Peer Reviewed: Selecting this filter limits the search results to peer reviewed articles – meaning articles that underwent a formal process of evaluation by the author(s)’ peers to provide credibility and determine the work’s suitability for publication. We designate articles as peer reviewed only if the journal in which the article is published, if applicable, or the article itself, clearly describes a formal peer review process that the article underwent.
A significant percentage of articles in the Library are not peer-reviewed. Most of these are government reports.
To see all peer-reviewed articles in the Library, enter % (percent sign) in the Search Bar and select the Peer Reviewed filter.
Minnesota: Selecting this filter limits the search results to articles about research or research-related activities conducted in, partly in, or about Minnesota. This filter helps users identify articles likely to contain Minnesota-specific data.
The Minnesota filter is about the research, not the home institution of the researcher or author. Researchers based in colleges and universities in other states sometimes conduct research in or about Minnesota. Conversely, this field will not be marked “yes” solely because an author is based at a Minnesota research university – again, it’s about the research, not the researcher.
To see all articles in the Library about studies that took place in or about Minnesota, enter % (percent sign) in the Search Bar and select the Minnesota filter. The list will include most articles in the Library
Clean Water Funded: Selecting this filter limits the search results to studies that received Clean Water Fund money appropriated by the Minnesota legislature.
To see all articles in the Library about studies that received Clean Water Fund money, enter % (percent sign) in the Search Bar and select the Clean Water Funded filter.
To search for articles on selected water research topics, use the Main Topic filters (the rightmost set of filters in Figure 3). Every article in the Library is assigned to one or more of the 16 Main Topics defined below. These are general cross-cutting water research categories that help describe articles.
Drinking Water Research focused on water used for human consumption.
Groundwater Articles focused on water below ground and in aquifers, and the geologic materials in which it occurs.
Surface Water Literature about water on the surface of the earth such as lakes, rivers, streams, ditches and wetlands.
Urban & Industrial Stormwater Articles on runoff from population centers and industrial areas that enters surface water directly via storm sewers and pipes.
Agricultural Drainage Research about the removal of excess water from agricultural fields via surface and subsurface drainage.
Wastewater Research about water that transports human or animal waste, and water leaving treatment facilities.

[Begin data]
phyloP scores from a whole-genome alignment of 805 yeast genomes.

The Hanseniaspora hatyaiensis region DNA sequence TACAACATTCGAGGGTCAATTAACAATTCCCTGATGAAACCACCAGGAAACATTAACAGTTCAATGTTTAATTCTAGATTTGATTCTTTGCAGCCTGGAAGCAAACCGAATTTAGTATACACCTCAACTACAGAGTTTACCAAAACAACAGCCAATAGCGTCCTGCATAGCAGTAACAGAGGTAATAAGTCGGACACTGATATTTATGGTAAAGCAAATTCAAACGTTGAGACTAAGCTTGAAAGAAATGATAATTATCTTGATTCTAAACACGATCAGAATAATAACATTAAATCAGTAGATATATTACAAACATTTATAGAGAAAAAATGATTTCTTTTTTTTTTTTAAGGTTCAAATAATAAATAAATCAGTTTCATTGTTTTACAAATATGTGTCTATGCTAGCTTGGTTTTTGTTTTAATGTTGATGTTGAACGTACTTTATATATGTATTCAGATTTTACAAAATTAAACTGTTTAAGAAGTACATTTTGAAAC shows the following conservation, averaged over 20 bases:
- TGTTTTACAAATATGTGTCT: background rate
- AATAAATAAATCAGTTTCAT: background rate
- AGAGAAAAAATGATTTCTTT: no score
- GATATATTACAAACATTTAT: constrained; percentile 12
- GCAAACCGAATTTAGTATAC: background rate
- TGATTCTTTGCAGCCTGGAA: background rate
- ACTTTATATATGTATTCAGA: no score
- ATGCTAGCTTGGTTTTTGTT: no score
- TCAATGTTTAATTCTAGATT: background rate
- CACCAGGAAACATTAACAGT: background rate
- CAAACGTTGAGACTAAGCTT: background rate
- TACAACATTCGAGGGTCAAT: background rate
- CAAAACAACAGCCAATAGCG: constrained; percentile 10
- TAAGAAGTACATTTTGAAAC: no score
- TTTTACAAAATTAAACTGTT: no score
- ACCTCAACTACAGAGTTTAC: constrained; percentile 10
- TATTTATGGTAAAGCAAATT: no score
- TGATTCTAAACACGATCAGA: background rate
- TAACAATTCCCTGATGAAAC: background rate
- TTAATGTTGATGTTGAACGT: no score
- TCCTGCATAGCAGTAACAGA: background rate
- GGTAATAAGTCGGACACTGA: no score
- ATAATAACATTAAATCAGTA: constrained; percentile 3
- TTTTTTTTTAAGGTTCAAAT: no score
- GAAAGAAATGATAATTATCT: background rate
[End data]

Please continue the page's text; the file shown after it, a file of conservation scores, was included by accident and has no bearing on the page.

Water Quality & Pollutants Literature on water quality parameters and implications for the health and well-being of humans and other life. Includes research on pollutants such as excess sediment and nutrients, pesticides, mercury, bacteria, and contaminants of emerging concern.
Water Use & Availability Articles related to water availability, supply, storage, usage, and water use planning.
Water Conveyance & Hydraulics Research related to pipes, wells, pumping stations and other infrastructure used to pump or convey water.
Hydrology Research about flooding, stream flow, discharge, channel stability, drought, and aspects of the hydrologic cycle such as evapotranspiration, precipitation, and infiltration.
Water Biology & Aquatic Habitat Articles about limnology, stream ecology, aquatic ecology and biology including fish, amphibians, plant and animal plankton, aquatic invertebrates, aquatic microbes, aquatic plants, thermal ecology of aquatic systems, riparian habitat, and bottom substrates.
Water Monitoring & Assessment Analysis and interpretation of water monitoring data as well as research on sampling and assessment methods and technologies.
Water Restoration & Protection Research on implementation activities to restore and protect water and watersheds, including but not limited to research on the effectiveness of conservation and best management practices.
Water Education, Outreach & Community Capacity Research on social dimensions of water resource management, including the role of education, outreach, civic engagement, and community capacity in changing people’s awareness, knowledge, and behavior.
Water Economics Literature on topics such as water pricing and valuation, cost -benefit analysis, and environmental markets for water quality.
Water Policy Articles about water policy and governance, including but not limited to voluntary and regulatory programs.
Selecting a Main Topic limits your search to articles assigned to that topic. Selecting multiple Main Topics limits your search to articles assigned to any or all of the selected topics. For example, selecting Drinking Water, Water Quality, and Water Economics together will return all articles assigned to any one, two or all three of these topics.
To see all articles in the Library assigned to a particular main topic, enter % (percent sign) in the Search Bar and select the topic. Entering % can be combined with using filters.